A rare case of extraskeletal osteosarcoma of the mesentery presenting as a large calcified mass in the pelvic cavity has been reported. [11] CT scan findings are nonspecific and overlap with multiple other entities, and therefore warrant biopsy/excision. Accurate histologic diagnosis requires specific immunohistochemisties, including ALK1. Histologic distinction is imperative for the correct treatment and proper prognosis.

Resection of CFT is usually curative but because of the potential for local recurrences, patients should undergo periodic follow-up. There are no guidelines for specific screening or follow-up radiologic imaging. [2]

In summary, we present a patient with a rare case of CFT of the GI tract discovered incidentally at imaging and treated with surgical resection. The patient is recurrence free at 1 year. In the absence of any distinctive imaging characteristics to distinguish CFTs from other rare intra-abdominal soft tissue neoplasms, biopsy and/or resection is recommended in all cases.

 
   References Top

1.Chen K. Familial peritoneal multifocal calcifying fibrous tumor. Am J Clin Pathol 2003;119:811-5.  Back to cited text no. 1
    
2.Emanuel P, Qin L, Harpaz N. Calcifying fibrous tumor small intestine. Ann Diagn Pathol 2008;12:138-41.  Back to cited text no. 2
[PUBMED]  [FULLTEXT]  
3.Jo BJ, Yoon SW, Ahn HJ, Kwon SW. Imaging findings of calcifying fibrous tumour of the liver. Br Radiol 2011;84:e31-4.  Back to cited text no. 3
    
4.Agaimy A, Bihl MP, Tornillo L, Wünsch PH, Hartmann A, Michal M. Calcifying fibrous tumor of the stomach: Clinicopathologic and molecular study of seven cases with literature review and reappraisal of histogenesis. Am J Surg Pathol 2010; 34:271-8.  Back to cited text no. 4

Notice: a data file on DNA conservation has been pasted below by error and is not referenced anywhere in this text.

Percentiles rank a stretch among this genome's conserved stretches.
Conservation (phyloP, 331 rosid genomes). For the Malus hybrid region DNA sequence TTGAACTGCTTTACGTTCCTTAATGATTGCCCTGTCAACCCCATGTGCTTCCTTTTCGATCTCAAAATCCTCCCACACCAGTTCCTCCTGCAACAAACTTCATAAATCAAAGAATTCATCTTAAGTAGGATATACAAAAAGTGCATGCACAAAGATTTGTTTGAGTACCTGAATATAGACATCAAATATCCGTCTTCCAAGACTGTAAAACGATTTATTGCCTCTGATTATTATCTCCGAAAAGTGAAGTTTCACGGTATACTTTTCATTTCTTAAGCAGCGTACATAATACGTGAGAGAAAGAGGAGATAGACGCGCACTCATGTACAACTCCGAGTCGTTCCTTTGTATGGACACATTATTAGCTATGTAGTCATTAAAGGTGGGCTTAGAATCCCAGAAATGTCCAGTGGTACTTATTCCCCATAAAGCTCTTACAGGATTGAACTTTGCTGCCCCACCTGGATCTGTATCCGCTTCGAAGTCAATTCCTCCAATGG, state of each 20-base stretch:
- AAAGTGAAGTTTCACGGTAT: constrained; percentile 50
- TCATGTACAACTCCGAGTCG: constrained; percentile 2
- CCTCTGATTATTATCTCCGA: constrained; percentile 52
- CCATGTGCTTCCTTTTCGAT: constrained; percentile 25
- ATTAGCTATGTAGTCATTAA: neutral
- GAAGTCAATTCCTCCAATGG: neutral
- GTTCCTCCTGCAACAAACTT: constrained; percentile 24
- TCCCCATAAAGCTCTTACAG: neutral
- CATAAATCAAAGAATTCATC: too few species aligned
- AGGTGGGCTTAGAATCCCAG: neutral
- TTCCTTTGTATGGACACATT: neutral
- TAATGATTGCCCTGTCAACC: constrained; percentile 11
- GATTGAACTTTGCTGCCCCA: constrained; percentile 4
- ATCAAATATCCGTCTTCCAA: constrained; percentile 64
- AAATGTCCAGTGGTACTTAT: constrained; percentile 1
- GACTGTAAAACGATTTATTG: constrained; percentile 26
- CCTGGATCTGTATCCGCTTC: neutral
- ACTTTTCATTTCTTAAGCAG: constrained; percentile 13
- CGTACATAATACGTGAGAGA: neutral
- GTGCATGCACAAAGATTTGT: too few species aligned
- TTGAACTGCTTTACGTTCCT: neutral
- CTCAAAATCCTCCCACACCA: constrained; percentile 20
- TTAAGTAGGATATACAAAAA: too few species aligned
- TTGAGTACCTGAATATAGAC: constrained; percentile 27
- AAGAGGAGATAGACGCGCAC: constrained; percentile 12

5.Faria SC, Iyer RB, Rashid A, Ellis L, Whitman GJ. Desmoid tumor of the small bowel and the mesentery. AJR Am J Roentgenol 2004;183:118.  Back to cited text no. 5
[PUBMED]  [FULLTEXT]  
6.Rana R, Nikolaidis P, Miller F.Calcified gastrointestinal stromal tumor of the sigmoid colon mimicking inspissated barium on CT. AJR Am J Roentgenol 2006;187:W322-3.  Back to cited text no. 6
[PUBMED]  [FULLTEXT]  
7.Lau S, Tam KF, Kam CK, Lui CY, Siu CW, Lam HS, et al. Imaging of gastrointestinal stromal tumour (GIST). Clin Radiol 2004;59:487-98.  Back to cited text no. 7
[PUBMED]  [FULLTEXT]  
8.Lucey BC, Stuhlfaut JW, Soto JA. Mesenteric lymph nodes seen at imaging: Causes and significance. Radiographics 2005;25:351-65.  Back to cited text no. 8
[PUBMED]  [FULLTEXT]  
9.Pantongrag-Brown L, Buetow PC, Carr NJ, Lichtenstein JE, Buck JL. Calcification and fibrosis in mesenteric carcinoid tumor: CT findings and pathologic correlation. Am J Roentgenol 1995;164:387-91.  Back to cited text no. 9
    
10.Levy AD, Rimola J, Mehrotra AK, Sobin LH. From the archives of the AFIP: Benign fibrous tumors and tumorlike lesions of the mesentery: Radiologic-pathologic correlation. Radiographics 2006;26:245-64.  Back to cited text no. 10
[PUBMED]  [FULLTEXT]  
11.Choudur HN, Munk PL, Nielson TO, Ryan AG. Primary mesenteric extraskeletal osteosarcoma in the pelvic cavity. Skeletal Radiol 2005;34:649-52.  Back to cited text no. 11
[PUBMED]  [FULLTEXT]  

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Correspondence Address:
Atul B Shinagare
Department of Imaging, Dana-Farber Cancer Institute, 450 Brookline Ave, Boston, MA 02115
USA
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DOI: 10.4103/0971-3026.90700

PMID: 22223947

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    Figures

  [Figure 1], [Figure 2], [Figure 3]